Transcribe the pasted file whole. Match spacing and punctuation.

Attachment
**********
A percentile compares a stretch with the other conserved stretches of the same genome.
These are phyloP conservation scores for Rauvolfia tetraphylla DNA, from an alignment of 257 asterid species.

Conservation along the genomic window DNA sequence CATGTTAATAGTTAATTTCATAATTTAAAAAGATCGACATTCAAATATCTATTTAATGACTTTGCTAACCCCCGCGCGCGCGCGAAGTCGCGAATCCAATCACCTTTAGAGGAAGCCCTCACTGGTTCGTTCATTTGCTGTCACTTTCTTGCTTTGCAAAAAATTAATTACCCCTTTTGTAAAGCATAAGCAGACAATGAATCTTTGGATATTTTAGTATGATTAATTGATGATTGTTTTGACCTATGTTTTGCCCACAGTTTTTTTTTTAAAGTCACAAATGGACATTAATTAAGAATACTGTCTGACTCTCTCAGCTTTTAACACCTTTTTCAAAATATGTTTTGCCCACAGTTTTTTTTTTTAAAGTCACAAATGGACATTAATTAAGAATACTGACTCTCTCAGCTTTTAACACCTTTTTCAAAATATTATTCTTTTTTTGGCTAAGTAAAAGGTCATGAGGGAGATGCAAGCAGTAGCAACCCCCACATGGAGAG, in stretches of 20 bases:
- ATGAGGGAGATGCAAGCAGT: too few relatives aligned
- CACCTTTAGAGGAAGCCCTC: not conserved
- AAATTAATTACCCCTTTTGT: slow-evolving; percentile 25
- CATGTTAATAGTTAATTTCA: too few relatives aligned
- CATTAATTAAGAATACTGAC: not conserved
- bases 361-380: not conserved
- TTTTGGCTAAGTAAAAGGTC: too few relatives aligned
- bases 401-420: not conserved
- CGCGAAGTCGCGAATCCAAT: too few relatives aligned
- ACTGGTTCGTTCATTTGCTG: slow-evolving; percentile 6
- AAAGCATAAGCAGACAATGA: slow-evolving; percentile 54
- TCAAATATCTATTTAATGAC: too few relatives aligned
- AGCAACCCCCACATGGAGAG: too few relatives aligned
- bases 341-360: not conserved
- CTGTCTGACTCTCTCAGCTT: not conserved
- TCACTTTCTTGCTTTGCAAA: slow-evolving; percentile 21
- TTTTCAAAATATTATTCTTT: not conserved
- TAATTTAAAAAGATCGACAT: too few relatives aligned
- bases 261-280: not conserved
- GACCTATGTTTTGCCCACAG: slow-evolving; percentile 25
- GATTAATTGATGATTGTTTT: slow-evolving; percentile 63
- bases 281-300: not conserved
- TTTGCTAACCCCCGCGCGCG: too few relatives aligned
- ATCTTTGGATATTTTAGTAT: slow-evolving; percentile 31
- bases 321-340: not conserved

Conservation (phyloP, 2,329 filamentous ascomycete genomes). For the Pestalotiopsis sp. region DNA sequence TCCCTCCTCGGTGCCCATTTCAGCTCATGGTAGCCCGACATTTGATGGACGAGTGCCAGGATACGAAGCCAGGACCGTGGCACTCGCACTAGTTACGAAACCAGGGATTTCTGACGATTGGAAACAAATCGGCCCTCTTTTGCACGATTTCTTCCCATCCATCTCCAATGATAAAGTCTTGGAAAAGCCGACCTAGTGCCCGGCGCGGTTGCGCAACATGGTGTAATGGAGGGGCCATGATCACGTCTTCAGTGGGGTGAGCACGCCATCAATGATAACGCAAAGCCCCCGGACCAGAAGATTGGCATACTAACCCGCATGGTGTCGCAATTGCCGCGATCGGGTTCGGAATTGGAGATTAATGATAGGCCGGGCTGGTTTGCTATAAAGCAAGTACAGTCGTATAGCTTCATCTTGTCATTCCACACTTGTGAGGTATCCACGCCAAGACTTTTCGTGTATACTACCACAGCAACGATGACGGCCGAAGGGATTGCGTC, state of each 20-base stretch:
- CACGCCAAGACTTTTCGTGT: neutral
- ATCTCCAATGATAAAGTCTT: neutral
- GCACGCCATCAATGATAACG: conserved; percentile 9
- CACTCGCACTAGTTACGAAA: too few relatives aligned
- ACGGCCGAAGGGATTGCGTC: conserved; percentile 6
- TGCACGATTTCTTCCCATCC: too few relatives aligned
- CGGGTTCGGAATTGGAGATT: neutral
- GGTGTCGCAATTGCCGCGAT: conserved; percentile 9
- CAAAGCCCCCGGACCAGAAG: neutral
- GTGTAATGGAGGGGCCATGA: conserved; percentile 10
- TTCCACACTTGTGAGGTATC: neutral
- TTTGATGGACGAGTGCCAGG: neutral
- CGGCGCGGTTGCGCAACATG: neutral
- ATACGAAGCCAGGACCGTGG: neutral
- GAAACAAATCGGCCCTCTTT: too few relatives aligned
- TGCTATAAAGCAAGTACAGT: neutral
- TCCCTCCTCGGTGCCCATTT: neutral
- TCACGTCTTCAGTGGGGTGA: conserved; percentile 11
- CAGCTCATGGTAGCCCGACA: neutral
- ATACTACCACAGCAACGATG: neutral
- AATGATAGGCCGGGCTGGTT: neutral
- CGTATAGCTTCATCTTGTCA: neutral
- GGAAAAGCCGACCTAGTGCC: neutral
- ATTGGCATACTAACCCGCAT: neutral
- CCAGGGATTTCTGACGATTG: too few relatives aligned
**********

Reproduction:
A percentile compares a stretch with the other conserved stretches of the same genome.
These are phyloP conservation scores for Rauvolfia tetraphylla DNA, from an alignment of 257 asterid species.

Conservation along the genomic window DNA sequence CATGTTAATAGTTAATTTCATAATTTAAAAAGATCGACATTCAAATATCTATTTAATGACTTTGCTAACCCCCGCGCGCGCGCGAAGTCGCGAATCCAATCACCTTTAGAGGAAGCCCTCACTGGTTCGTTCATTTGCTGTCACTTTCTTGCTTTGCAAAAAATTAATTACCCCTTTTGTAAAGCATAAGCAGACAATGAATCTTTGGATATTTTAGTATGATTAATTGATGATTGTTTTGACCTATGTTTTGCCCACAGTTTTTTTTTTAAAGTCACAAATGGACATTAATTAAGAATACTGTCTGACTCTCTCAGCTTTTAACACCTTTTTCAAAATATGTTTTGCCCACAGTTTTTTTTTTTAAAGTCACAAATGGACATTAATTAAGAATACTGACTCTCTCAGCTTTTAACACCTTTTTCAAAATATTATTCTTTTTTTGGCTAAGTAAAAGGTCATGAGGGAGATGCAAGCAGTAGCAACCCCCACATGGAGAG, in stretches of 20 bases:
- ATGAGGGAGATGCAAGCAGT: too few relatives aligned
- CACCTTTAGAGGAAGCCCTC: not conserved
- AAATTAATTACCCCTTTTGT: slow-evolving; percentile 25
- CATGTTAATAGTTAATTTCA: too few relatives aligned
- CATTAATTAAGAATACTGAC: not conserved
- bases 361-380: not conserved
- TTTTGGCTAAGTAAAAGGTC: too few relatives aligned
- bases 401-420: not conserved
- CGCGAAGTCGCGAATCCAAT: too few relatives aligned
- ACTGGTTCGTTCATTTGCTG: slow-evolving; percentile 6
- AAAGCATAAGCAGACAATGA: slow-evolving; percentile 54
- TCAAATATCTATTTAATGAC: too few relatives aligned
- AGCAACCCCCACATGGAGAG: too few relatives aligned
- bases 341-360: not conserved
- CTGTCTGACTCTCTCAGCTT: not conserved
- TCACTTTCTTGCTTTGCAAA: slow-evolving; percentile 21
- TTTTCAAAATATTATTCTTT: not conserved
- TAATTTAAAAAGATCGACAT: too few relatives aligned
- bases 261-280: not conserved
- GACCTATGTTTTGCCCACAG: slow-evolving; percentile 25
- GATTAATTGATGATTGTTTT: slow-evolving; percentile 63
- bases 281-300: not conserved
- TTTGCTAACCCCCGCGCGCG: too few relatives aligned
- ATCTTTGGATATTTTAGTAT: slow-evolving; percentile 31
- bases 321-340: not conserved

Conservation (phyloP, 2,329 filamentous ascomycete genomes). For the Pestalotiopsis sp. region DNA sequence TCCCTCCTCGGTGCCCATTTCAGCTCATGGTAGCCCGACATTTGATGGACGAGTGCCAGGATACGAAGCCAGGACCGTGGCACTCGCACTAGTTACGAAACCAGGGATTTCTGACGATTGGAAACAAATCGGCCCTCTTTTGCACGATTTCTTCCCATCCATCTCCAATGATAAAGTCTTGGAAAAGCCGACCTAGTGCCCGGCGCGGTTGCGCAACATGGTGTAATGGAGGGGCCATGATCACGTCTTCAGTGGGGTGAGCACGCCATCAATGATAACGCAAAGCCCCCGGACCAGAAGATTGGCATACTAACCCGCATGGTGTCGCAATTGCCGCGATCGGGTTCGGAATTGGAGATTAATGATAGGCCGGGCTGGTTTGCTATAAAGCAAGTACAGTCGTATAGCTTCATCTTGTCATTCCACACTTGTGAGGTATCCACGCCAAGACTTTTCGTGTATACTACCACAGCAACGATGACGGCCGAAGGGATTGCGTC, state of each 20-base stretch:
- CACGCCAAGACTTTTCGTGT: neutral
- ATCTCCAATGATAAAGTCTT: neutral
- GCACGCCATCAATGATAACG: conserved; percentile 9
- CACTCGCACTAGTTACGAAA: too few relatives aligned
- ACGGCCGAAGGGATTGCGTC: conserved; percentile 6
- TGCACGATTTCTTCCCATCC: too few relatives aligned
- CGGGTTCGGAATTGGAGATT: neutral
- GGTGTCGCAATTGCCGCGAT: conserved; percentile 9
- CAAAGCCCCCGGACCAGAAG: neutral
- GTGTAATGGAGGGGCCATGA: conserved; percentile 10
- TTCCACACTTGTGAGGTATC: neutral
- TTTGATGGACGAGTGCCAGG: neutral
- CGGCGCGGTTGCGCAACATG: neutral
- ATACGAAGCCAGGACCGTGG: neutral
- GAAACAAATCGGCCCTCTTT: too few relatives aligned
- TGCTATAAAGCAAGTACAGT: neutral
- TCCCTCCTCGGTGCCCATTT: neutral
- TCACGTCTTCAGTGGGGTGA: conserved; percentile 11
- CAGCTCATGGTAGCCCGACA: neutral
- ATACTACCACAGCAACGATG: neutral
- AATGATAGGCCGGGCTGGTT: neutral
- CGTATAGCTTCATCTTGTCA: neutral
- GGAAAAGCCGACCTAGTGCC: neutral
- ATTGGCATACTAACCCGCAT: neutral
- CCAGGGATTTCTGACGATTG: too few relatives aligned